Abundance and Diversity Calculations. Bee abundance was calculated using estimated marginal means of bee visitation to each of our study plants from 5-minute observations conducted from Aaron’s 2017-2019 field seasons. Estimated marginal means (EM Means) were assigned to categorical values and averaged across years to yield the following categories: 0% = Very Low =EM mean below 0.49; 25% = Low = EM mean of 0.50 to 0.99; 50% = Moderate = EM mean of 1 to 1.49; 75% = High = EM mean of 1.50 to 1.99; and 100% = Very high = EM mean above 2.0.

Bee diversity was based on the total sum of species collected on each of our study plants from 2017 to 2019. A Chao 2 Estimator was used to estimate total expected species richness for each plant; Chao 2 estimates were then used to create categorical values, as follows: 0% = Very Low = 9.99 or lower; 25% = Low = 10 to 14.99; 50% = Moderate = 15 to 19.99; 75% = High = 20 to 24.99; 100% = Very high = 25 or higher.

Did you know?

Although this goldenrod is often blamed for people’s late summer allergies, the culprit is in fact ragweed! Ragweed and goldenrod have different pollination styles: ragweed produces masses of airborne pollen in an attempt to reach other ragweed plants by wind. Since goldenrod has evolved with pollinators to carry its pollen in a targeted fashion, goldenrod produces less pollen, very little of which is airborne.

Canada goldenrod has additionally been used as a plant medicine in many cultures; it was used as a substitute for English tea during the American Revolution for its pain-relieving and diuretic effects. Goldenrod flowers are edible and make a colorful garnish that make a beautiful addition to garden salads.

Photos from the field

Tune in next week for the next edition of our Pollinator Plant PR Campaign.

Top 10 Oregon Native Plants for Pollinators: Week 3

The Garden Ecology Lab’s Pollinator Plant PR Campaign Presents….. Pearly Everlasting!

The Garden Ecology Lab is releasing a series of plant profiles of the top 10 Oregon native plants for pollinators, based on Aaron Anderson’s 2017-2019 field trials of 23 Oregon native plants. We will feature one plant per week for 10 weeks, this is week 3! Profiles will include photos, planting information, and will highlight common pollinators of each plant.

Photo by Patrick Perish

Plant Facts

  • Scientific Name: Anaphalis margaritacea
  • Life Cycle: Perennial
  • Growth Habit: Upright, clumping
  • Bloom Duration: June – October
  • Hardiness Zone: 3-8
  • Special Traits: Drought tolerant, deer resistant
  • Light requirements: Prefers full sun but will grow in partial shade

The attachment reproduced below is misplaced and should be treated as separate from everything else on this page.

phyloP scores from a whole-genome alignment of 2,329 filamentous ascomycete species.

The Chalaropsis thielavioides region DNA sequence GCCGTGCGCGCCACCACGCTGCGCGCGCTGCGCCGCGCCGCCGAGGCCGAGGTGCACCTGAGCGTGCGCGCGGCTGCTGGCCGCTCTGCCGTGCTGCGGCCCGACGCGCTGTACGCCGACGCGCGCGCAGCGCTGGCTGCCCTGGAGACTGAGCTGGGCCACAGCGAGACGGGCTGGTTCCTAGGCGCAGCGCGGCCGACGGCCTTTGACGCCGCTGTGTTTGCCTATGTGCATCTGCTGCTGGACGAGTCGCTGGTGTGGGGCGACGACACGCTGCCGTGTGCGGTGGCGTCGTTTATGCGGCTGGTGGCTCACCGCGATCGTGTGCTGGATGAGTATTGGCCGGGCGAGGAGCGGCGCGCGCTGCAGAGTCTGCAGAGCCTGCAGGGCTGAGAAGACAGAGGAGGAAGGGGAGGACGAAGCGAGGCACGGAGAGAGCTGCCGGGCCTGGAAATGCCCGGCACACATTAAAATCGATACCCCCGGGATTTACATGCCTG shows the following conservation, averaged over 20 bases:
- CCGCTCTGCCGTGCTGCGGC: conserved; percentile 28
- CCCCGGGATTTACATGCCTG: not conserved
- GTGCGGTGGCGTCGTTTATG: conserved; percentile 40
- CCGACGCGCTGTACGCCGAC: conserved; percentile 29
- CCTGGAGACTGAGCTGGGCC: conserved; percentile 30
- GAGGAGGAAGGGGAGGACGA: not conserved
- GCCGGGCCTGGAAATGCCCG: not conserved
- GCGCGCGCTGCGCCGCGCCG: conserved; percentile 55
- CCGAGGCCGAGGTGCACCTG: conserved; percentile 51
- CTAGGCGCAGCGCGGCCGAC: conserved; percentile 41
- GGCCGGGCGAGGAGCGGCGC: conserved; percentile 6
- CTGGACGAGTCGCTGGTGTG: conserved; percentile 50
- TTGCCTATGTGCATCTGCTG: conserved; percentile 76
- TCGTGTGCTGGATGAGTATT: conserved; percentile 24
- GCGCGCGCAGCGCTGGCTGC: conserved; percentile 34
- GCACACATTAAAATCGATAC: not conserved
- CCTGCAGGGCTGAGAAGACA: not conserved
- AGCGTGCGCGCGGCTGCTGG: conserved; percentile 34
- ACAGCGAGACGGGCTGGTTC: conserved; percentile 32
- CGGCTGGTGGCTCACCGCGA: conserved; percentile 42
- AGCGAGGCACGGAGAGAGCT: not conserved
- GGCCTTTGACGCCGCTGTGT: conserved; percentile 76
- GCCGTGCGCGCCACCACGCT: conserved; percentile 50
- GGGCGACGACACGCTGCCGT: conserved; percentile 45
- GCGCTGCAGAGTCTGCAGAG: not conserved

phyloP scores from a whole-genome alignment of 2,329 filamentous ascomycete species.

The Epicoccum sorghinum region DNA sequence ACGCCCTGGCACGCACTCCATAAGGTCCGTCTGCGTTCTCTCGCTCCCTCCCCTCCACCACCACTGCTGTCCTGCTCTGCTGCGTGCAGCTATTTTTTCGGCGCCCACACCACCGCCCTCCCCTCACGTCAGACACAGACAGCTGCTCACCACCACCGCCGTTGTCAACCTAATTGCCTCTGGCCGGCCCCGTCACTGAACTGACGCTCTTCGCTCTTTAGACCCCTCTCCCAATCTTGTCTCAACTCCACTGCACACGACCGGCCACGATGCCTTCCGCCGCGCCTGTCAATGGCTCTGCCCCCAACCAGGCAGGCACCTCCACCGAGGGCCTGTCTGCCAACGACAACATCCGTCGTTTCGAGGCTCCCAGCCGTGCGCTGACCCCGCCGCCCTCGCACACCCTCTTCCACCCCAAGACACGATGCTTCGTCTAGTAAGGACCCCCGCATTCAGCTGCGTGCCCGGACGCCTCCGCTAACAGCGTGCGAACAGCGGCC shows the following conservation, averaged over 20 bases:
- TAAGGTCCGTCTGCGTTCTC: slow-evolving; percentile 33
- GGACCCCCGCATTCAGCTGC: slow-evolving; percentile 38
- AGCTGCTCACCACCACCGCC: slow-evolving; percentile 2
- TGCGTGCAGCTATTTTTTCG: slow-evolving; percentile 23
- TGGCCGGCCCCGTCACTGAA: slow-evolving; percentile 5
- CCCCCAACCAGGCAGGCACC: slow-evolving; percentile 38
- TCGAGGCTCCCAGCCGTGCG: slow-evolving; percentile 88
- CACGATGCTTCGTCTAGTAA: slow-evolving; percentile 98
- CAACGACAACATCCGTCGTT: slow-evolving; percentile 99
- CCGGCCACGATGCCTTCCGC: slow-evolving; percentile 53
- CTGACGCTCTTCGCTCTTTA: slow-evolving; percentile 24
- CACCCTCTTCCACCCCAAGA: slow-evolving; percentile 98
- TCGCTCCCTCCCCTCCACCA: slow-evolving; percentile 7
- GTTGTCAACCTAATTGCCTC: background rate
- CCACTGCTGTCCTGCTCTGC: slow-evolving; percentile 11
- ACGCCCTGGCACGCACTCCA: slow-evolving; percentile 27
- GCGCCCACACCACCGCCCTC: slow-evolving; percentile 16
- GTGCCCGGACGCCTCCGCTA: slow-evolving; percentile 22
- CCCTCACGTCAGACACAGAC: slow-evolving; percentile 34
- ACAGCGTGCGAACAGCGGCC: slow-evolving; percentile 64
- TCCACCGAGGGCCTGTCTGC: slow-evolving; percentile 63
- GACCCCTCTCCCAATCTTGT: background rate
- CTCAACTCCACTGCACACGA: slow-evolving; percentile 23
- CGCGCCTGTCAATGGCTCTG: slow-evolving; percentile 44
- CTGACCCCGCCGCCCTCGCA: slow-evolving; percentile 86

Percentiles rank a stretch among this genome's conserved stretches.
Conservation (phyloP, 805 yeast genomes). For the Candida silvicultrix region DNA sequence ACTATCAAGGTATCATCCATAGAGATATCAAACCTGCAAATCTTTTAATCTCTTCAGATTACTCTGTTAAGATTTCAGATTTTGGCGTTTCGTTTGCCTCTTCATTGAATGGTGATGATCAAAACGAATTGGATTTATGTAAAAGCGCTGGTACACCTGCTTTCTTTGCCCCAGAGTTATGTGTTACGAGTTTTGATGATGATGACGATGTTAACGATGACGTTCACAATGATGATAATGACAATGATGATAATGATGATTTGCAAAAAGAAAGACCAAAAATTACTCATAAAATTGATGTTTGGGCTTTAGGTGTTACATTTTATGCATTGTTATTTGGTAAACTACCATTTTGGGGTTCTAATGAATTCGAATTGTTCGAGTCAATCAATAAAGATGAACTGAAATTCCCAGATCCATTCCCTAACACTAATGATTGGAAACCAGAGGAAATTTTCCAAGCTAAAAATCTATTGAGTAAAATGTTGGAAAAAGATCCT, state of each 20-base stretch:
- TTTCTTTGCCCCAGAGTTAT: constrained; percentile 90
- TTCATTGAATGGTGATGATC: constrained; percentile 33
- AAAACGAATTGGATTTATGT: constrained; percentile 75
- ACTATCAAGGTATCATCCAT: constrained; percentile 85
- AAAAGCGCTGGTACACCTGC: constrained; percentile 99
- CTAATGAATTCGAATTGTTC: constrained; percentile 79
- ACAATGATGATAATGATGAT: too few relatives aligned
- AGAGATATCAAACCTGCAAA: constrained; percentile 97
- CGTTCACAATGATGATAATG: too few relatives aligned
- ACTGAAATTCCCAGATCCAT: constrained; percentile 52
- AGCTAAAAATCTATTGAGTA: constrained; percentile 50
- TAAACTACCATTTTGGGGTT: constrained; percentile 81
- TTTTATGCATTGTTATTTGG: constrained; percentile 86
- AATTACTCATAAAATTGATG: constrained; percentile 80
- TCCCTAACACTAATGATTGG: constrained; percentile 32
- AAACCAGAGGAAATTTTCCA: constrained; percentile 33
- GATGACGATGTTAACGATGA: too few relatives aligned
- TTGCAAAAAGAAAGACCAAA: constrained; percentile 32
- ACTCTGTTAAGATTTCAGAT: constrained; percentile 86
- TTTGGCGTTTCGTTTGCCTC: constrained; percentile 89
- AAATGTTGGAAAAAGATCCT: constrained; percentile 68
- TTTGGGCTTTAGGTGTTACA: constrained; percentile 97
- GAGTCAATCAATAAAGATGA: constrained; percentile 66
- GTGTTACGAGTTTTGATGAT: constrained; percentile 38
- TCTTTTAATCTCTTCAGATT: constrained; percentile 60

• When to plant: Plant starts in the Spring, or sow seeds directly in the Fall.

Pollinator Facts

  • Pearly everlasting was found to be associated with two species of mining bees in Aaron’s research: Andrena cerasifolii, Andrena candida.
  • Other common visitors to Pearly Everlasting are American Lady butterflies, Painted Lady butterflies, Everlasting Tebenna moth, and Sweat bees.
  • Female and male flowers are generally found on separate Pearly Everlasting plants. This means that male plants provide nectar and pollen to insect visitors while female flowers just provide nectar.
Andrena visiting Pearly Everlasting. Photo by Aaron Anderson

Pearly Everlasting’s Native Range in Oregon

Oregon is home to three varieties of Pearly Everlasting whose native ranges extend the Cascade range, Western Oregon and parts of northeastern Oregon.

Maps and legend acquired from the Oregon Flora Project, with Imagery Sourced from Google. Copyright 2021© TerraMetrics

Pearly Everlasting as a pollinator plant

Pearly Everlasting is an herbaceous perennial commonly seen in open meadows, burned areas, rocky flats and along roadsides in dry, sun-exposed soils. Native throughout the United States, except for the Southwest, Pearly everlasting is an excellent nectar resource for pollinators, and is especially attractive to many butterfly and moth species. It makes an important larval host plant for American Lady and Painted Lady Butterflies whose seasonal feeding can leave Pearly Everlasting foliage slightly tattered, but nothing that the plant can’t recover from.

Pearly Everlasting hosts a moderate abundance and a relatively low diversity of insect visitors, but is a key host plant for its associated pollinators.

Infographics developed by LeAnn Locher, Aaron Anderson, and Gail Langellotto.

Abundance and Diversity Calculations. Bee abundance was calculated using estimated marginal means of bee visitation to each of our study plants from 5-minute observations conducted from Aaron’s 2017-2019 field seasons. Estimated marginal means (EM Means) were assigned to categorical values and averaged across years to yield the following categories: 0% = Very Low =EM mean below 0.49; 25% = Low = EM mean of 0.50 to 0.99; 50% = Moderate = EM mean of 1 to 1.49; 75% = High = EM mean of 1.50 to 1.99; and 100% = Very high = EM mean above 2.0.